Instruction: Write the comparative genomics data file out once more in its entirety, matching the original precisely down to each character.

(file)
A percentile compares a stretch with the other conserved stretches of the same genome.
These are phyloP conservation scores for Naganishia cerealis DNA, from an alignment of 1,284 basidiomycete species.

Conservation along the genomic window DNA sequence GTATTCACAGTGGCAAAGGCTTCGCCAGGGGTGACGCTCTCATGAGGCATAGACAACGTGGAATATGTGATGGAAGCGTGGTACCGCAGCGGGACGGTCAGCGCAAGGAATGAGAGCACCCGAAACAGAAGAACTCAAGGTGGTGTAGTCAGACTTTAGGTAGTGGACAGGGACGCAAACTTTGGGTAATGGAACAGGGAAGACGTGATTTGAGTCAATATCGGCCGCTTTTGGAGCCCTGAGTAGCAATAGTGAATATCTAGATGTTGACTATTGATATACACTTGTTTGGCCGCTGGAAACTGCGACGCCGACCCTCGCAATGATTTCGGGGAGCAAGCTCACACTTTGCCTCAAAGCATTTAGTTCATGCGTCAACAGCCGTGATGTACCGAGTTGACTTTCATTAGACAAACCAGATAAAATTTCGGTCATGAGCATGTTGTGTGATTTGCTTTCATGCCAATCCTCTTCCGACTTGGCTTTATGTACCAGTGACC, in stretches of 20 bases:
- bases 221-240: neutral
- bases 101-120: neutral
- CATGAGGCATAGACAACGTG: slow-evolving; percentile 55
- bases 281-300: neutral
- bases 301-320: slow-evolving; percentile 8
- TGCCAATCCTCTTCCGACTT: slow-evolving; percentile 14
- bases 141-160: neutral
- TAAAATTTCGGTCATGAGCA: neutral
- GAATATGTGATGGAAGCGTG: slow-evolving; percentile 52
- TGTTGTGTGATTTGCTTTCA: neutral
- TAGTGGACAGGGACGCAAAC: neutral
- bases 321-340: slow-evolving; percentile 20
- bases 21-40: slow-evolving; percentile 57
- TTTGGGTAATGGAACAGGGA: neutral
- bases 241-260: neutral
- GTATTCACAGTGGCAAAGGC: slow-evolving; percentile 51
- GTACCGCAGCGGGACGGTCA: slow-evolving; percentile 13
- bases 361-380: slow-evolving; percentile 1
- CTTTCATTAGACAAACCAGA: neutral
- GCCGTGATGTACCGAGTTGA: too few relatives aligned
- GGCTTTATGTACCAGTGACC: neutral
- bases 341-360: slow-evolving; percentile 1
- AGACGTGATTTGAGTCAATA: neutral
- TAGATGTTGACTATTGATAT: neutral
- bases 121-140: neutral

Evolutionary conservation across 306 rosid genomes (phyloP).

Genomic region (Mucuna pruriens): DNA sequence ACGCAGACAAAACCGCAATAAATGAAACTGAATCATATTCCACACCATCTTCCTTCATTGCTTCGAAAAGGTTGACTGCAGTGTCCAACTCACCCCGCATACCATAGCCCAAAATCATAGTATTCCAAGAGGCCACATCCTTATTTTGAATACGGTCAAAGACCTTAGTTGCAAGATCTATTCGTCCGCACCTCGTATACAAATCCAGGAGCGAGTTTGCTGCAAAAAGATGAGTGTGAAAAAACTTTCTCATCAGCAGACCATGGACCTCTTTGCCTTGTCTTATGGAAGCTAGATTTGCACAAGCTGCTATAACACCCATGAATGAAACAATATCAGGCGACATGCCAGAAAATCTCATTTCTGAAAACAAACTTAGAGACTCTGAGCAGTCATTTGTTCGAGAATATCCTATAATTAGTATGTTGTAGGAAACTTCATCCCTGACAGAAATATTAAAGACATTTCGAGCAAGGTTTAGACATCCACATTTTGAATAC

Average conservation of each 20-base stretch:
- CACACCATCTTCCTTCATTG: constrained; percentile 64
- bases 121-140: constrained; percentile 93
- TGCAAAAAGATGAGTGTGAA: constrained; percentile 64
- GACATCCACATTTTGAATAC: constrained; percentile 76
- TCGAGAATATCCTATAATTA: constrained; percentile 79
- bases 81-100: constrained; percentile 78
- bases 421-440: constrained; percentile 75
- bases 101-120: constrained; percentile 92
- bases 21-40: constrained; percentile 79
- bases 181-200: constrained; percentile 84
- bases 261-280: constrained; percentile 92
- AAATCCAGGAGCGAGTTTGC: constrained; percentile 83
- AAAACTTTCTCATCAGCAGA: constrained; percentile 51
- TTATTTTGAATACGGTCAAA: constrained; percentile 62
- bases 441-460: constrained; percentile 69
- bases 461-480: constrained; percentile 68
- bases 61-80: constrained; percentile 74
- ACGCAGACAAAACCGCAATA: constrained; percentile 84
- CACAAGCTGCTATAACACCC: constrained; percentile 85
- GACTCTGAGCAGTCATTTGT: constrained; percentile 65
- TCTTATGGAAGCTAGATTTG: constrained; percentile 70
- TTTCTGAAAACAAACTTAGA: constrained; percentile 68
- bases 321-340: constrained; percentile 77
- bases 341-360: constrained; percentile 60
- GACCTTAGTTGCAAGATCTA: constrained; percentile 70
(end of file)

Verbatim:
A percentile compares a stretch with the other conserved stretches of the same genome.
These are phyloP conservation scores for Naganishia cerealis DNA, from an alignment of 1,284 basidiomycete species.

Conservation along the genomic window DNA sequence GTATTCACAGTGGCAAAGGCTTCGCCAGGGGTGACGCTCTCATGAGGCATAGACAACGTGGAATATGTGATGGAAGCGTGGTACCGCAGCGGGACGGTCAGCGCAAGGAATGAGAGCACCCGAAACAGAAGAACTCAAGGTGGTGTAGTCAGACTTTAGGTAGTGGACAGGGACGCAAACTTTGGGTAATGGAACAGGGAAGACGTGATTTGAGTCAATATCGGCCGCTTTTGGAGCCCTGAGTAGCAATAGTGAATATCTAGATGTTGACTATTGATATACACTTGTTTGGCCGCTGGAAACTGCGACGCCGACCCTCGCAATGATTTCGGGGAGCAAGCTCACACTTTGCCTCAAAGCATTTAGTTCATGCGTCAACAGCCGTGATGTACCGAGTTGACTTTCATTAGACAAACCAGATAAAATTTCGGTCATGAGCATGTTGTGTGATTTGCTTTCATGCCAATCCTCTTCCGACTTGGCTTTATGTACCAGTGACC, in stretches of 20 bases:
- bases 221-240: neutral
- bases 101-120: neutral
- CATGAGGCATAGACAACGTG: slow-evolving; percentile 55
- bases 281-300: neutral
- bases 301-320: slow-evolving; percentile 8
- TGCCAATCCTCTTCCGACTT: slow-evolving; percentile 14
- bases 141-160: neutral
- TAAAATTTCGGTCATGAGCA: neutral
- GAATATGTGATGGAAGCGTG: slow-evolving; percentile 52
- TGTTGTGTGATTTGCTTTCA: neutral
- TAGTGGACAGGGACGCAAAC: neutral
- bases 321-340: slow-evolving; percentile 20
- bases 21-40: slow-evolving; percentile 57
- TTTGGGTAATGGAACAGGGA: neutral
- bases 241-260: neutral
- GTATTCACAGTGGCAAAGGC: slow-evolving; percentile 51
- GTACCGCAGCGGGACGGTCA: slow-evolving; percentile 13
- bases 361-380: slow-evolving; percentile 1
- CTTTCATTAGACAAACCAGA: neutral
- GCCGTGATGTACCGAGTTGA: too few relatives aligned
- GGCTTTATGTACCAGTGACC: neutral
- bases 341-360: slow-evolving; percentile 1
- AGACGTGATTTGAGTCAATA: neutral
- TAGATGTTGACTATTGATAT: neutral
- bases 121-140: neutral

Evolutionary conservation across 306 rosid genomes (phyloP).

Genomic region (Mucuna pruriens): DNA sequence ACGCAGACAAAACCGCAATAAATGAAACTGAATCATATTCCACACCATCTTCCTTCATTGCTTCGAAAAGGTTGACTGCAGTGTCCAACTCACCCCGCATACCATAGCCCAAAATCATAGTATTCCAAGAGGCCACATCCTTATTTTGAATACGGTCAAAGACCTTAGTTGCAAGATCTATTCGTCCGCACCTCGTATACAAATCCAGGAGCGAGTTTGCTGCAAAAAGATGAGTGTGAAAAAACTTTCTCATCAGCAGACCATGGACCTCTTTGCCTTGTCTTATGGAAGCTAGATTTGCACAAGCTGCTATAACACCCATGAATGAAACAATATCAGGCGACATGCCAGAAAATCTCATTTCTGAAAACAAACTTAGAGACTCTGAGCAGTCATTTGTTCGAGAATATCCTATAATTAGTATGTTGTAGGAAACTTCATCCCTGACAGAAATATTAAAGACATTTCGAGCAAGGTTTAGACATCCACATTTTGAATAC

Average conservation of each 20-base stretch:
- CACACCATCTTCCTTCATTG: constrained; percentile 64
- bases 121-140: constrained; percentile 93
- TGCAAAAAGATGAGTGTGAA: constrained; percentile 64
- GACATCCACATTTTGAATAC: constrained; percentile 76
- TCGAGAATATCCTATAATTA: constrained; percentile 79
- bases 81-100: constrained; percentile 78
- bases 421-440: constrained; percentile 75
- bases 101-120: constrained; percentile 92
- bases 21-40: constrained; percentile 79
- bases 181-200: constrained; percentile 84
- bases 261-280: constrained; percentile 92
- AAATCCAGGAGCGAGTTTGC: constrained; percentile 83
- AAAACTTTCTCATCAGCAGA: constrained; percentile 51
- TTATTTTGAATACGGTCAAA: constrained; percentile 62
- bases 441-460: constrained; percentile 69
- bases 461-480: constrained; percentile 68
- bases 61-80: constrained; percentile 74
- ACGCAGACAAAACCGCAATA: constrained; percentile 84
- CACAAGCTGCTATAACACCC: constrained; percentile 85
- GACTCTGAGCAGTCATTTGT: constrained; percentile 65
- TCTTATGGAAGCTAGATTTG: constrained; percentile 70
- TTTCTGAAAACAAACTTAGA: constrained; percentile 68
- bases 321-340: constrained; percentile 77
- bases 341-360: constrained; percentile 60
- GACCTTAGTTGCAAGATCTA: constrained; percentile 70